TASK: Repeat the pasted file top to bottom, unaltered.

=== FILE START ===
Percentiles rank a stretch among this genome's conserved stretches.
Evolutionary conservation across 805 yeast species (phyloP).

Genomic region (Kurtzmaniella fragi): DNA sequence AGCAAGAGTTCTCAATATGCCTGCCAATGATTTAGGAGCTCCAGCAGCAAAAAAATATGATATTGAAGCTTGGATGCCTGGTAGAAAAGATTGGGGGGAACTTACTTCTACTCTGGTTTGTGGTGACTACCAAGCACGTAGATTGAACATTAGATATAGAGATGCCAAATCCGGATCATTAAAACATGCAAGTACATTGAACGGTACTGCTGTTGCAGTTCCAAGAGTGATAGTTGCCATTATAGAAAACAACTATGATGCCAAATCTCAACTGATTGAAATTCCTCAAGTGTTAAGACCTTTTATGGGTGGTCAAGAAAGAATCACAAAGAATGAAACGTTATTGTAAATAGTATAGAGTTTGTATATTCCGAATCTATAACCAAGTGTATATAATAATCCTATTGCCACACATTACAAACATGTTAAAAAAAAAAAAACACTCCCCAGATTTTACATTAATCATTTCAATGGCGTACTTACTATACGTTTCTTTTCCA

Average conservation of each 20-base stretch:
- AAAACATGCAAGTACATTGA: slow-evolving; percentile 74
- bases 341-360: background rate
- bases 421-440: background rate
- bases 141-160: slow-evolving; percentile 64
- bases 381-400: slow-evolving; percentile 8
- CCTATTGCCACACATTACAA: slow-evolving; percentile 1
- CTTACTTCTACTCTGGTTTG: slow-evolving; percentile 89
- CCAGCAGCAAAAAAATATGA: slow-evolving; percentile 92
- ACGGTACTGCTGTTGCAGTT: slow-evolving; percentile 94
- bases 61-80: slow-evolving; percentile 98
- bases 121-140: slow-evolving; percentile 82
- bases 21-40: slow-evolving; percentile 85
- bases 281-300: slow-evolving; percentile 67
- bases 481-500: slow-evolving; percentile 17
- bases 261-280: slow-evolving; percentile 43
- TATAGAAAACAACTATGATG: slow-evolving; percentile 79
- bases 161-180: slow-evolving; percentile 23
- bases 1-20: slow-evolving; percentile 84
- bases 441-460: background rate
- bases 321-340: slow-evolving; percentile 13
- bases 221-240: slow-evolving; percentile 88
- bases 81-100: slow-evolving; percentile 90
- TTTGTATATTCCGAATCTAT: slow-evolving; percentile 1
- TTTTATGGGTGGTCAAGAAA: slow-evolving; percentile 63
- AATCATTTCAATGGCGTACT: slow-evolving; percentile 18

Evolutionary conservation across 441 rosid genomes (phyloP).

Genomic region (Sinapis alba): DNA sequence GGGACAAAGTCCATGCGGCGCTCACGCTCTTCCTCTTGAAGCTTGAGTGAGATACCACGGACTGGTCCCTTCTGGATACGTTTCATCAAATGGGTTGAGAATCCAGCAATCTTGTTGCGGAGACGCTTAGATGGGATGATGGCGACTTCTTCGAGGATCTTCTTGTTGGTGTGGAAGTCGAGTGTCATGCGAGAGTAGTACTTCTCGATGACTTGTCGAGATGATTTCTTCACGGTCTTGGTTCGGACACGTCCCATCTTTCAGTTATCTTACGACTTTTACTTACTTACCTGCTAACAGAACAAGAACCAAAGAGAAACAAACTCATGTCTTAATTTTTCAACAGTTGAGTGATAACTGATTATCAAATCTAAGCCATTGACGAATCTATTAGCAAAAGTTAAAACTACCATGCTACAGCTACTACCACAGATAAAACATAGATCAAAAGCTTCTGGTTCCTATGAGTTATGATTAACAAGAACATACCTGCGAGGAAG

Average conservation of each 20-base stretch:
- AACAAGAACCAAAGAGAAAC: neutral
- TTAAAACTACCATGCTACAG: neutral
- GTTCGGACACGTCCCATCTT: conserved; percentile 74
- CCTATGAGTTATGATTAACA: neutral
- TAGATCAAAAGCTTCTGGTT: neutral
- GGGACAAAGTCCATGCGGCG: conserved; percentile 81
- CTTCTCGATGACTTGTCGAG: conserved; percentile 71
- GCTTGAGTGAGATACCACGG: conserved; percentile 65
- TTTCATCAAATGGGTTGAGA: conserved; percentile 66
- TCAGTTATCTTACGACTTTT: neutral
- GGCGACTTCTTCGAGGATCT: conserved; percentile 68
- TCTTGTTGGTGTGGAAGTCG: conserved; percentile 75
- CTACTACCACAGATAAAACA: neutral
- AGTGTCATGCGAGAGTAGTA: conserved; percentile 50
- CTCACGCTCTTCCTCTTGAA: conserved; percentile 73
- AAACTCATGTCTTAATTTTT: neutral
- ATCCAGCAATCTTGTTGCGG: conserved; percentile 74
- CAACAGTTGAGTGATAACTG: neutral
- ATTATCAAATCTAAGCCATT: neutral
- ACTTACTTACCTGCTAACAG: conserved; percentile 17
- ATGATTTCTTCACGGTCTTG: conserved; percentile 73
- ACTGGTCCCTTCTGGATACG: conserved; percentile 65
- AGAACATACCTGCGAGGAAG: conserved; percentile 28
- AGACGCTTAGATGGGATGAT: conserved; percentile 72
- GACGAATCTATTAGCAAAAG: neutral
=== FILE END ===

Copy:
Percentiles rank a stretch among this genome's conserved stretches.
Evolutionary conservation across 805 yeast species (phyloP).

Genomic region (Kurtzmaniella fragi): DNA sequence AGCAAGAGTTCTCAATATGCCTGCCAATGATTTAGGAGCTCCAGCAGCAAAAAAATATGATATTGAAGCTTGGATGCCTGGTAGAAAAGATTGGGGGGAACTTACTTCTACTCTGGTTTGTGGTGACTACCAAGCACGTAGATTGAACATTAGATATAGAGATGCCAAATCCGGATCATTAAAACATGCAAGTACATTGAACGGTACTGCTGTTGCAGTTCCAAGAGTGATAGTTGCCATTATAGAAAACAACTATGATGCCAAATCTCAACTGATTGAAATTCCTCAAGTGTTAAGACCTTTTATGGGTGGTCAAGAAAGAATCACAAAGAATGAAACGTTATTGTAAATAGTATAGAGTTTGTATATTCCGAATCTATAACCAAGTGTATATAATAATCCTATTGCCACACATTACAAACATGTTAAAAAAAAAAAAACACTCCCCAGATTTTACATTAATCATTTCAATGGCGTACTTACTATACGTTTCTTTTCCA

Average conservation of each 20-base stretch:
- AAAACATGCAAGTACATTGA: slow-evolving; percentile 74
- bases 341-360: background rate
- bases 421-440: background rate
- bases 141-160: slow-evolving; percentile 64
- bases 381-400: slow-evolving; percentile 8
- CCTATTGCCACACATTACAA: slow-evolving; percentile 1
- CTTACTTCTACTCTGGTTTG: slow-evolving; percentile 89
- CCAGCAGCAAAAAAATATGA: slow-evolving; percentile 92
- ACGGTACTGCTGTTGCAGTT: slow-evolving; percentile 94
- bases 61-80: slow-evolving; percentile 98
- bases 121-140: slow-evolving; percentile 82
- bases 21-40: slow-evolving; percentile 85
- bases 281-300: slow-evolving; percentile 67
- bases 481-500: slow-evolving; percentile 17
- bases 261-280: slow-evolving; percentile 43
- TATAGAAAACAACTATGATG: slow-evolving; percentile 79
- bases 161-180: slow-evolving; percentile 23
- bases 1-20: slow-evolving; percentile 84
- bases 441-460: background rate
- bases 321-340: slow-evolving; percentile 13
- bases 221-240: slow-evolving; percentile 88
- bases 81-100: slow-evolving; percentile 90
- TTTGTATATTCCGAATCTAT: slow-evolving; percentile 1
- TTTTATGGGTGGTCAAGAAA: slow-evolving; percentile 63
- AATCATTTCAATGGCGTACT: slow-evolving; percentile 18

Evolutionary conservation across 441 rosid genomes (phyloP).

Genomic region (Sinapis alba): DNA sequence GGGACAAAGTCCATGCGGCGCTCACGCTCTTCCTCTTGAAGCTTGAGTGAGATACCACGGACTGGTCCCTTCTGGATACGTTTCATCAAATGGGTTGAGAATCCAGCAATCTTGTTGCGGAGACGCTTAGATGGGATGATGGCGACTTCTTCGAGGATCTTCTTGTTGGTGTGGAAGTCGAGTGTCATGCGAGAGTAGTACTTCTCGATGACTTGTCGAGATGATTTCTTCACGGTCTTGGTTCGGACACGTCCCATCTTTCAGTTATCTTACGACTTTTACTTACTTACCTGCTAACAGAACAAGAACCAAAGAGAAACAAACTCATGTCTTAATTTTTCAACAGTTGAGTGATAACTGATTATCAAATCTAAGCCATTGACGAATCTATTAGCAAAAGTTAAAACTACCATGCTACAGCTACTACCACAGATAAAACATAGATCAAAAGCTTCTGGTTCCTATGAGTTATGATTAACAAGAACATACCTGCGAGGAAG

Average conservation of each 20-base stretch:
- AACAAGAACCAAAGAGAAAC: neutral
- TTAAAACTACCATGCTACAG: neutral
- GTTCGGACACGTCCCATCTT: conserved; percentile 74
- CCTATGAGTTATGATTAACA: neutral
- TAGATCAAAAGCTTCTGGTT: neutral
- GGGACAAAGTCCATGCGGCG: conserved; percentile 81
- CTTCTCGATGACTTGTCGAG: conserved; percentile 71
- GCTTGAGTGAGATACCACGG: conserved; percentile 65
- TTTCATCAAATGGGTTGAGA: conserved; percentile 66
- TCAGTTATCTTACGACTTTT: neutral
- GGCGACTTCTTCGAGGATCT: conserved; percentile 68
- TCTTGTTGGTGTGGAAGTCG: conserved; percentile 75
- CTACTACCACAGATAAAACA: neutral
- AGTGTCATGCGAGAGTAGTA: conserved; percentile 50
- CTCACGCTCTTCCTCTTGAA: conserved; percentile 73
- AAACTCATGTCTTAATTTTT: neutral
- ATCCAGCAATCTTGTTGCGG: conserved; percentile 74
- CAACAGTTGAGTGATAACTG: neutral
- ATTATCAAATCTAAGCCATT: neutral
- ACTTACTTACCTGCTAACAG: conserved; percentile 17
- ATGATTTCTTCACGGTCTTG: conserved; percentile 73
- ACTGGTCCCTTCTGGATACG: conserved; percentile 65
- AGAACATACCTGCGAGGAAG: conserved; percentile 28
- AGACGCTTAGATGGGATGAT: conserved; percentile 72
- GACGAATCTATTAGCAAAAG: neutral